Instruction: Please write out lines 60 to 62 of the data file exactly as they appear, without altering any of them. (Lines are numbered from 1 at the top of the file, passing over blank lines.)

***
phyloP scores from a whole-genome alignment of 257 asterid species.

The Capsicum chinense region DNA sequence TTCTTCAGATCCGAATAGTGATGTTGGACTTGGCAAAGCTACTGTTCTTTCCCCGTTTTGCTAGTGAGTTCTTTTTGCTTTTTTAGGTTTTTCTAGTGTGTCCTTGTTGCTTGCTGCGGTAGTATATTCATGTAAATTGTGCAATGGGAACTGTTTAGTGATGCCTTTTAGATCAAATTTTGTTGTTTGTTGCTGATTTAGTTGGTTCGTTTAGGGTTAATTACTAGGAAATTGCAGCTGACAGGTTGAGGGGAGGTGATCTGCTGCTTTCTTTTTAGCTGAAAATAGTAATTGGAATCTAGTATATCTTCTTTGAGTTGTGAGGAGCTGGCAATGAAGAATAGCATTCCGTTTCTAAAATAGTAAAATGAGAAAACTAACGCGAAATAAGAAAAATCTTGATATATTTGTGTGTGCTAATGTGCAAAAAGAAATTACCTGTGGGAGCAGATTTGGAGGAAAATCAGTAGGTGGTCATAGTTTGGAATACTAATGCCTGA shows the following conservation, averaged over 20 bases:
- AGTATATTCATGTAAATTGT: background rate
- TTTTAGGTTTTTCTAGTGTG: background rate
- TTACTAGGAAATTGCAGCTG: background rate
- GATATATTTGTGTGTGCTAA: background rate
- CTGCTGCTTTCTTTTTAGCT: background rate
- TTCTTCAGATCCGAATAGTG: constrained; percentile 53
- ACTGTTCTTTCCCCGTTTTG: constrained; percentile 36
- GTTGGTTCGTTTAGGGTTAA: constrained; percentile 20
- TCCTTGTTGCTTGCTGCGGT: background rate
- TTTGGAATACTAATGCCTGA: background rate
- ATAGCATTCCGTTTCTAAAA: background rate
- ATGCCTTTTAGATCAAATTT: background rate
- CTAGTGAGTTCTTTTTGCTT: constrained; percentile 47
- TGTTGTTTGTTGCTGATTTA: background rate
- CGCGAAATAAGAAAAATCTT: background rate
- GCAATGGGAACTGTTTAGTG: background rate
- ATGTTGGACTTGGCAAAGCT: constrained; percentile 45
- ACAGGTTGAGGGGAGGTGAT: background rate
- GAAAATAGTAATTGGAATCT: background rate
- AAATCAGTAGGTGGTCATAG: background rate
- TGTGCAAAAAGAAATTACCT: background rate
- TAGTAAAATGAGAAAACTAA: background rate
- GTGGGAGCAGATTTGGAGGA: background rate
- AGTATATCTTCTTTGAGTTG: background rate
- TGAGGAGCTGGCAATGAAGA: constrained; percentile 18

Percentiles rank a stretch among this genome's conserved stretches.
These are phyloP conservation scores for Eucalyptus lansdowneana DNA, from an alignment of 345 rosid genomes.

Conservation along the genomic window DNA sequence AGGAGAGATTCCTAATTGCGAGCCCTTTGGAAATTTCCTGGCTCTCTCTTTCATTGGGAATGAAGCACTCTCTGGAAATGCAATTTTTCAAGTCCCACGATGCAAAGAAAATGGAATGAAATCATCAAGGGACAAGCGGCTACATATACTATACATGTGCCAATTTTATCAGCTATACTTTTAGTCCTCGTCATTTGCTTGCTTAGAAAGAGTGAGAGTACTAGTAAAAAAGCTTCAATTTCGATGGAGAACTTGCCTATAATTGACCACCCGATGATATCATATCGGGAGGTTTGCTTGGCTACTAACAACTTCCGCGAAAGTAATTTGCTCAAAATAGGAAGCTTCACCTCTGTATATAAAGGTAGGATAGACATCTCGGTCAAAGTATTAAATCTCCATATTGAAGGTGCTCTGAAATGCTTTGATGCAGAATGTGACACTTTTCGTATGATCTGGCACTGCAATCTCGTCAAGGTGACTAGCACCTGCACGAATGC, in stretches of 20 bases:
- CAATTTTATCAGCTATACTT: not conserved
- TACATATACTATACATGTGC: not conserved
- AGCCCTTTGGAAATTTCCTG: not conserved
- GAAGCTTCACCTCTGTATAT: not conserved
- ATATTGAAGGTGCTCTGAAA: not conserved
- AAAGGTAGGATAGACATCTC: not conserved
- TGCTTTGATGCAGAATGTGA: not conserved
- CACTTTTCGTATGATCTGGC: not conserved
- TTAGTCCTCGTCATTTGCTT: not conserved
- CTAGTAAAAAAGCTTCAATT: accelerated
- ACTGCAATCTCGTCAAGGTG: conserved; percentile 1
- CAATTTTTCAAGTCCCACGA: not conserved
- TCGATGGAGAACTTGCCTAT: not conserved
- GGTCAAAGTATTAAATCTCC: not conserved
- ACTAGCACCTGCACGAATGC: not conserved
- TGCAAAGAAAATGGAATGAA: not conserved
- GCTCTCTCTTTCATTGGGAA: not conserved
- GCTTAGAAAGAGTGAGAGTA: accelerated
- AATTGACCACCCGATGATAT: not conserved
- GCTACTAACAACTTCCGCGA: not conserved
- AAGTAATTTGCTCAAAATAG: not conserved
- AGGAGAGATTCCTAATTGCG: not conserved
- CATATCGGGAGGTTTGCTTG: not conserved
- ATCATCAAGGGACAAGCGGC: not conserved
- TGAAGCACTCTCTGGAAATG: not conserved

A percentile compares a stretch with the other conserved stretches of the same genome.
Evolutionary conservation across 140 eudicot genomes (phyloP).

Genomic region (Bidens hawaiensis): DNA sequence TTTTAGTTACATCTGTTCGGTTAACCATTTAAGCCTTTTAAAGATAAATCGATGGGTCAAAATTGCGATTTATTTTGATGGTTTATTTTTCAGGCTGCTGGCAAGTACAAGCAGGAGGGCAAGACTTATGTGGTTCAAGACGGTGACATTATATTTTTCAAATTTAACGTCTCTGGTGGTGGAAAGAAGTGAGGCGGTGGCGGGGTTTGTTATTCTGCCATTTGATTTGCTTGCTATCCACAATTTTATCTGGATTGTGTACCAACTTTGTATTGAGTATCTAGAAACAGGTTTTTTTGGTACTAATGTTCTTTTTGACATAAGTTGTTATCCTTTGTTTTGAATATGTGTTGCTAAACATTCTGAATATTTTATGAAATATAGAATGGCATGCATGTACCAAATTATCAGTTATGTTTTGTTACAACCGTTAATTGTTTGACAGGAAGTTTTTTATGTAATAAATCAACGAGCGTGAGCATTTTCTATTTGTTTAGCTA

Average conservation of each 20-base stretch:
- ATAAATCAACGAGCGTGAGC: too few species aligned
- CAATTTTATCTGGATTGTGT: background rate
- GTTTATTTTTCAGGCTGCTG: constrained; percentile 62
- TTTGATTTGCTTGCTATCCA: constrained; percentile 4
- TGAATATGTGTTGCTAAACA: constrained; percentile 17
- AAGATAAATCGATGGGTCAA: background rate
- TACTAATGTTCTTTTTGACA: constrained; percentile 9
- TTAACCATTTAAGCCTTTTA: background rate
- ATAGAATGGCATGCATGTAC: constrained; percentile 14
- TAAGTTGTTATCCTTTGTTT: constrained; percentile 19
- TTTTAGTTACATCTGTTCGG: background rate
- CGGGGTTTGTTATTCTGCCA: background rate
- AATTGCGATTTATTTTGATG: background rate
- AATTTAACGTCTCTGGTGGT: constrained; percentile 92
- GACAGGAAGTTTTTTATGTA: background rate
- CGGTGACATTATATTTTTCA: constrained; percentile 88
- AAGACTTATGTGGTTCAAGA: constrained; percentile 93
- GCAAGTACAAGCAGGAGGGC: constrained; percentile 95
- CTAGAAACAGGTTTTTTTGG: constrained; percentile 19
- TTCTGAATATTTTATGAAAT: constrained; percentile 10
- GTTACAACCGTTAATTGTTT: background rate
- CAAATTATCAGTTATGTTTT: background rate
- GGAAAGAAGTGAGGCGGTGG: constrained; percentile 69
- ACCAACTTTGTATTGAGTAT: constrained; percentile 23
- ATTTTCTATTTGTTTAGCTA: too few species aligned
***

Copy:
- ATAAATCAACGAGCGTGAGC: too few species aligned
- CAATTTTATCTGGATTGTGT: background rate
- GTTTATTTTTCAGGCTGCTG: constrained; percentile 62